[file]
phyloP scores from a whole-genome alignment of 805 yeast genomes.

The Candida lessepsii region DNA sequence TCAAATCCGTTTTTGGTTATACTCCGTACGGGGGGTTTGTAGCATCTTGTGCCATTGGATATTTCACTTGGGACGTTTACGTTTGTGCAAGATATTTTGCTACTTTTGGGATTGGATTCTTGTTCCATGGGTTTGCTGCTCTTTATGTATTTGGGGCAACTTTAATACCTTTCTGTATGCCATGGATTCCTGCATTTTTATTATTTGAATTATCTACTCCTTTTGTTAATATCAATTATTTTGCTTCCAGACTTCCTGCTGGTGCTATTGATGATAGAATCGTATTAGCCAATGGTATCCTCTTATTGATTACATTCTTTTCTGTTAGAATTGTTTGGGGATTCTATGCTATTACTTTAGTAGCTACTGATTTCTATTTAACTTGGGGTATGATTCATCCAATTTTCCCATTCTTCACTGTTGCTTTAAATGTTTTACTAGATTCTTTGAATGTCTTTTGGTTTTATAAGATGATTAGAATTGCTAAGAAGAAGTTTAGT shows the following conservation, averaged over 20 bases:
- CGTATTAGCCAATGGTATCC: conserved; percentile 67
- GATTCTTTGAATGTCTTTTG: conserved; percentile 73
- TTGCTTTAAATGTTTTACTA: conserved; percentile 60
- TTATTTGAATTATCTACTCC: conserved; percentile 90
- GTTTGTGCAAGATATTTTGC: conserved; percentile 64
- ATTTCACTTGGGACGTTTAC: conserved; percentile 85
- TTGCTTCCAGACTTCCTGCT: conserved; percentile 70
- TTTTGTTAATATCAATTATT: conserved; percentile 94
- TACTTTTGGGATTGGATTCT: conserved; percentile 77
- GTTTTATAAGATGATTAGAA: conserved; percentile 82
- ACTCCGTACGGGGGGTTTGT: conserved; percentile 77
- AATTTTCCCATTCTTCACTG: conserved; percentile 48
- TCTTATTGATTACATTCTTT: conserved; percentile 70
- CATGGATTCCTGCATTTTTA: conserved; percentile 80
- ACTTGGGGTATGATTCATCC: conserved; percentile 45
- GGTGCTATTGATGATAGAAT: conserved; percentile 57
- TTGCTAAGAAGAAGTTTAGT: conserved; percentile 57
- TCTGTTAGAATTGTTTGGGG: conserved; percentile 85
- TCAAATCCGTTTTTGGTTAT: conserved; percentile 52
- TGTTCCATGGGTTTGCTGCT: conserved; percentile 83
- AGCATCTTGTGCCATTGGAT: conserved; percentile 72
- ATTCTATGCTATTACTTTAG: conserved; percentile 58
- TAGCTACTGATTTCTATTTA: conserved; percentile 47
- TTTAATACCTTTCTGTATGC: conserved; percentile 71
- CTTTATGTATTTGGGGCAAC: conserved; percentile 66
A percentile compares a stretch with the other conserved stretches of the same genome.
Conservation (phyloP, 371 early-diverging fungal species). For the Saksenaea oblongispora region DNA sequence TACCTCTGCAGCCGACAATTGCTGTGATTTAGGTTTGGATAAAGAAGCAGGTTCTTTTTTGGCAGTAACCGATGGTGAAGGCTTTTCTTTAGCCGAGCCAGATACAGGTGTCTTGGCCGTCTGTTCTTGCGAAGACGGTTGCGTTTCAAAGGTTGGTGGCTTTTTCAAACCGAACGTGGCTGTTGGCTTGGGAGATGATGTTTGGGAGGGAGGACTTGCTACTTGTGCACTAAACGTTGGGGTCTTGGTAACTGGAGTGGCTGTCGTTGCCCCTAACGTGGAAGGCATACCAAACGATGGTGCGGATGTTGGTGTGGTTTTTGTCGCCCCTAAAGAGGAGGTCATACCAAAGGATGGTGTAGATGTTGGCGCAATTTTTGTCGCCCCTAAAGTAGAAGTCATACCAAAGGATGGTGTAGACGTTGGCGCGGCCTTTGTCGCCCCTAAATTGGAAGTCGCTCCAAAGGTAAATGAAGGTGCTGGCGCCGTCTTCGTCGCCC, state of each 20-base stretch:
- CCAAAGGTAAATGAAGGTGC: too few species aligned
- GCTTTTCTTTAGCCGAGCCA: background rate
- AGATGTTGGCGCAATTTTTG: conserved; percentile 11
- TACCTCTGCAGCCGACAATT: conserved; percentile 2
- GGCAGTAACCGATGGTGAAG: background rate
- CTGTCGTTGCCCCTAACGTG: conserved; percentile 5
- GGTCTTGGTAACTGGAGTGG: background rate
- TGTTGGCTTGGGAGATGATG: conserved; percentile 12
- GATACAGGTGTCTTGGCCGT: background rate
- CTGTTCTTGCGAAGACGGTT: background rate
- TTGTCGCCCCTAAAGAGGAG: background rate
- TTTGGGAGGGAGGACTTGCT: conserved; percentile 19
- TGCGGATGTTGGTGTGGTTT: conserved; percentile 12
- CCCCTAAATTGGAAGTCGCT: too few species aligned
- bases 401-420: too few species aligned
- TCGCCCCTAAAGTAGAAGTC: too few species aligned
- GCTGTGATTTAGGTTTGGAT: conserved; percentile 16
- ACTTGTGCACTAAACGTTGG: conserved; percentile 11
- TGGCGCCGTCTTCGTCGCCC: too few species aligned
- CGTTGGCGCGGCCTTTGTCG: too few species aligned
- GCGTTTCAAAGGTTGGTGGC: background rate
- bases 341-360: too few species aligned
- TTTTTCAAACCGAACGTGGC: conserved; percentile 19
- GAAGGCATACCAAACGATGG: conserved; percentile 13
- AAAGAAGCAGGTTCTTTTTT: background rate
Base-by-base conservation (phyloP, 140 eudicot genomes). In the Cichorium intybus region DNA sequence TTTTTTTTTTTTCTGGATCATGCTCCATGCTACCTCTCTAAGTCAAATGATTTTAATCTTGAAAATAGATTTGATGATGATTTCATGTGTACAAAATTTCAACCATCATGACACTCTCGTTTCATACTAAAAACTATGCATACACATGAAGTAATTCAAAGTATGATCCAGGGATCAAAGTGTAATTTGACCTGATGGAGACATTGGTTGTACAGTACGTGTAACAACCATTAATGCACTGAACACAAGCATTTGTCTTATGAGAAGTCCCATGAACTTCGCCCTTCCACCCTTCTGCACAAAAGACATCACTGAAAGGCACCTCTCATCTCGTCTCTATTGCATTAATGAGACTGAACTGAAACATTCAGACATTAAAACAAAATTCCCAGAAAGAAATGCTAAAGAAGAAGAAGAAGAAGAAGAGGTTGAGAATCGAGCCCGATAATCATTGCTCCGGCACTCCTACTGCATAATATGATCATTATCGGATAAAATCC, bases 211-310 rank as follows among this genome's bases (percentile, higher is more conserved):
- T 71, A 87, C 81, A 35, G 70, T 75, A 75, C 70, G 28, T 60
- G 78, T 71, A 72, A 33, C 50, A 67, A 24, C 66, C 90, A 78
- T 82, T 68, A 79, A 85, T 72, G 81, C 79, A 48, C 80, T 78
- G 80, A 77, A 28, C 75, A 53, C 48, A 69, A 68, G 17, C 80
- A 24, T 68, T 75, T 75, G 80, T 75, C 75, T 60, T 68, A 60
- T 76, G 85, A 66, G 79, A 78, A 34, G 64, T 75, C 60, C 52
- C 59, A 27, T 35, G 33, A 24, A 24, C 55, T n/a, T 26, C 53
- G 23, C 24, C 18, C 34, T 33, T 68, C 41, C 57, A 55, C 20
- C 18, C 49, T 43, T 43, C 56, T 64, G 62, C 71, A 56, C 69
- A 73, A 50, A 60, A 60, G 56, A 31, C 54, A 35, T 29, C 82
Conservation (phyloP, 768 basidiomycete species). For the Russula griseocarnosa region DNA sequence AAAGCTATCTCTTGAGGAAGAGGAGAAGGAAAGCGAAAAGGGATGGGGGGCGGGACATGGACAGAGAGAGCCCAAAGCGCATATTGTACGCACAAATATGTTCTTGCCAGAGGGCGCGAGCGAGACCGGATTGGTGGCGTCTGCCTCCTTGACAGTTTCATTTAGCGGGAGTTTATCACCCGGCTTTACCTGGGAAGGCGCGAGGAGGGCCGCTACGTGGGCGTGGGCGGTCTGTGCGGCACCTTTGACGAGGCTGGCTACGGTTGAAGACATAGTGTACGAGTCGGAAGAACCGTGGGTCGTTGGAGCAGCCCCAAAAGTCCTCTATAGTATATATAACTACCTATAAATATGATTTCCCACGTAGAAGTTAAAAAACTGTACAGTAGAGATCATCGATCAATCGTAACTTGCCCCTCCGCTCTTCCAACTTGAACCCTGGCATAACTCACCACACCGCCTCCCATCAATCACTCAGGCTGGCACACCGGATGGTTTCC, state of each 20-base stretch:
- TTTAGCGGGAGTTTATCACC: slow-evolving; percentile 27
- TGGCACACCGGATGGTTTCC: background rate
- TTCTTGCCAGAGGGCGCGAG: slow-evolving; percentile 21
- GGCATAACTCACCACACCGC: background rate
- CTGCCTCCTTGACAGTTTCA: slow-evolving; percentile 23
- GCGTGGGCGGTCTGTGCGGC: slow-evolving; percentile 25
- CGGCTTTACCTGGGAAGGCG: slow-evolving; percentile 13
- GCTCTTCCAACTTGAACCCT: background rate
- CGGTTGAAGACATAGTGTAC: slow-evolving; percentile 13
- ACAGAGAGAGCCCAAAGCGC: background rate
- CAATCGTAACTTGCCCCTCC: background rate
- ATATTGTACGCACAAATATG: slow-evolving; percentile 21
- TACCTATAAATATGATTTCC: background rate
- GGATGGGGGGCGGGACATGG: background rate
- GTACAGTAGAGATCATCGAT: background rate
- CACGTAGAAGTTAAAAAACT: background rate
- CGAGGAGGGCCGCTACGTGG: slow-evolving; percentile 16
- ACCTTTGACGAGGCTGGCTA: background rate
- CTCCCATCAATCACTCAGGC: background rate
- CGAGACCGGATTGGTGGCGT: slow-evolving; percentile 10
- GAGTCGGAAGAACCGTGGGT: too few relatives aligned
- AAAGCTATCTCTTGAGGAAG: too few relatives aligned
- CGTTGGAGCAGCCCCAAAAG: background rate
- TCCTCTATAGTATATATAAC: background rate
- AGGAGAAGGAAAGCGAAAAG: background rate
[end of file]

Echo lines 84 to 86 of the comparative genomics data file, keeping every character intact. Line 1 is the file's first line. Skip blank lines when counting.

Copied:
- ACCTTTGACGAGGCTGGCTA: background rate
- CTCCCATCAATCACTCAGGC: background rate
- CGAGACCGGATTGGTGGCGT: slow-evolving; percentile 10